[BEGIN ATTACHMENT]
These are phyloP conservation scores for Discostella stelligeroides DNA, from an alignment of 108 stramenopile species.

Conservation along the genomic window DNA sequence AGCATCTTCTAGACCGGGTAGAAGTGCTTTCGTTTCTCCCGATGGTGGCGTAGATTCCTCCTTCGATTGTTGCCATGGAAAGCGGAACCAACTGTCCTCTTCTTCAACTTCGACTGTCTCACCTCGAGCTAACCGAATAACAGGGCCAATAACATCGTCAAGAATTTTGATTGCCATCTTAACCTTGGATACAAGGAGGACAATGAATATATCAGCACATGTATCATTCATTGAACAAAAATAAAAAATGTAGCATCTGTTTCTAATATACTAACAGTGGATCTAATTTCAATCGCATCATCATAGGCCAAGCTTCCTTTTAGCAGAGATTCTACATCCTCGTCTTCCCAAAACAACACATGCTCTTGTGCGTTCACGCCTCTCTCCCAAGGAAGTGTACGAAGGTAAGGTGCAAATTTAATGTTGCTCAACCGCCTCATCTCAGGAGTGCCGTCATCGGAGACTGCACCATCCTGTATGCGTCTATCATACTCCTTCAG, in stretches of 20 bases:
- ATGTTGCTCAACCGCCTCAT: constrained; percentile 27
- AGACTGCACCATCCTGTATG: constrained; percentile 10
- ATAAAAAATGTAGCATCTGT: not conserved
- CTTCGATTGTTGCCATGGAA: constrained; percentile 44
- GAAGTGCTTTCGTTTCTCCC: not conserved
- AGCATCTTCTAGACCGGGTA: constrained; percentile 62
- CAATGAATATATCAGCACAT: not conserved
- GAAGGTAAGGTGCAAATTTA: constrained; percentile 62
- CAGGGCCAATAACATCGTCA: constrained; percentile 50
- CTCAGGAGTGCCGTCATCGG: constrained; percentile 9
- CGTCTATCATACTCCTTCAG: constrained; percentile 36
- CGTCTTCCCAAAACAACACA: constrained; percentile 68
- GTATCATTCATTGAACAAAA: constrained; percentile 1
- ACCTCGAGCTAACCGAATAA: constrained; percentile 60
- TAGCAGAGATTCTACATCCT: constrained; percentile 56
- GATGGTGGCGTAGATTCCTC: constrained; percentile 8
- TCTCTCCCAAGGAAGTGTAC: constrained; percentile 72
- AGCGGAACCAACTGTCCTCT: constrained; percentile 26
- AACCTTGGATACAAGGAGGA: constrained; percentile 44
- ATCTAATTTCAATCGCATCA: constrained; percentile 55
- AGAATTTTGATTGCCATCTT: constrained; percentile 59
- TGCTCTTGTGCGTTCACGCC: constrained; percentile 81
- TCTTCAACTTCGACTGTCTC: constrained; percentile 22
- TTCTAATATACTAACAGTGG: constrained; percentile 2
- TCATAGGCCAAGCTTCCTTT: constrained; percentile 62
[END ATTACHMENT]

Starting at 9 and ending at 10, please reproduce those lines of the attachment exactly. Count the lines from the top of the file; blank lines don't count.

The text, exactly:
- CAATGAATATATCAGCACAT: not conserved
- GAAGGTAAGGTGCAAATTTA: constrained; percentile 62